Tales of Symphonia – Hot or Not
by Alex Fuller
Tales of Symphonia was my first experience of the series. Initially, it seemed like a traditional JRPG tale of going on a journey to pick up the usual blend of key items, learning new powers, and so forth. However, this is far from what the game is about, as it soon beings to subvert and play with many of the standard tropes. This is a theme that is shared across the Tales series, most notably in the trio of Symphonia, Abyss, and Vesperia, but the scene that showed Symphonia wouldn’t be another straightforward JRPG was when Lloyd confronts Colette about what’s been happening to her on their journey.
After visiting a couple of the usual landmark towers, each of which has resulted in Colette’s receiving another angel power, Lloyd has grown suspicious of what Colette’s transformation into an angel — ostensibly so she can help save the world — entails. After each granting of new power, she has become drained and in need of a rest, and there are hints of it having other negative effects as well. To that end, Lloyd uses a rest in camp to give Colette a nice hot mug of coffee, taking pains to mention its hotness and getting Colette to agree with that yes, it’s a hot cup. Lloyd then reveals that he lied, and it’s actually iced coffee, Colette changing tack quickly, but then Lloyd reveals his double-bluff that it was hot all along. This finally breaks Colette’s defences, causing her to drop the mug and admit what’s really been happening to her body.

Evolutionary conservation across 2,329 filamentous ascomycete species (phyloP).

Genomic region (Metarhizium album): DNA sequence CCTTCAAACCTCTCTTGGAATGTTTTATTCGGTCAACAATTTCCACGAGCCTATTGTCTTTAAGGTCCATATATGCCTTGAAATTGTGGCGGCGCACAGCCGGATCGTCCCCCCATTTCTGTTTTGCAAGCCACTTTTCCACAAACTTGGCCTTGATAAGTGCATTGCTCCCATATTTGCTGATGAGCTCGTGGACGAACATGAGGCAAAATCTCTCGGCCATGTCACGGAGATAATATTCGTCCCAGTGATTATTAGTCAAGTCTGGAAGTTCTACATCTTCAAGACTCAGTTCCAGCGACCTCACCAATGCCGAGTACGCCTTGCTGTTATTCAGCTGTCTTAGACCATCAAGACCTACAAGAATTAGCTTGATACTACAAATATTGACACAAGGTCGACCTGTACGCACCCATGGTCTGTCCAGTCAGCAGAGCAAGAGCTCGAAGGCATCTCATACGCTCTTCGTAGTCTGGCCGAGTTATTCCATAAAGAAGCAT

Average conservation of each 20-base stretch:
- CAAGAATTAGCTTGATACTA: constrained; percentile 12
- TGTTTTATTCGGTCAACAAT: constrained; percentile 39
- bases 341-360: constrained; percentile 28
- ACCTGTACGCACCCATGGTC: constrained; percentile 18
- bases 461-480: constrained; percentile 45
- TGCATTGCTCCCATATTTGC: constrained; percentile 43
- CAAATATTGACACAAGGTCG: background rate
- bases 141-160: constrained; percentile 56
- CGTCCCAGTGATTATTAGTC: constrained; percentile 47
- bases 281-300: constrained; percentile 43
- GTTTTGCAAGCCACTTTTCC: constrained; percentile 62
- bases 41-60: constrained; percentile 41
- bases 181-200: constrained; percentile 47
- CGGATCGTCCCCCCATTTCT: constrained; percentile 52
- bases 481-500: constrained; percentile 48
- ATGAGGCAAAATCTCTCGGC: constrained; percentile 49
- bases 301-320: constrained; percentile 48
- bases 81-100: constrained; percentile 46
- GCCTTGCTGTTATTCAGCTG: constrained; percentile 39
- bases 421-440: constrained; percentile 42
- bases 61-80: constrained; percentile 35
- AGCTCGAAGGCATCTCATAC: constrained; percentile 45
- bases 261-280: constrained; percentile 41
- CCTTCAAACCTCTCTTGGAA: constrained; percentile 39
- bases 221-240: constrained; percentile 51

Now, it has to be said that the scene itself is rather goofy in how it pans out — both Lloyd’s final switcheroo and Colette’s shocked dropping of the mug rather overplay it — but it’s all part of what gives it both its charm and makes it so memorable. It also helps to further solidify the two characters. Lloyd reaffirms both his hostility towards the idea that people should be required to sacrifice themselves for the sake of others, but accepts that he has not really considered Colette’s feelings on the matter and promises to keep supporting her. Meanwhile, Colette shows that she is more than willing to make such a sacrifice herself, but that she is also hesitant at accepting the help of those she cares about, from fear that it will end up hurting them. The way the scene manages to use what is in effect a humorous setup to create what amounts to a rather melancholy and touching scene at the end is just one of the early ways the game hints that things are not what they seem, and the game does a stellar job of keeping players on their toes when it goes to the story beats throughout. It’s a huge part of what keeps Tales of Symphonia near the top of my all-time list.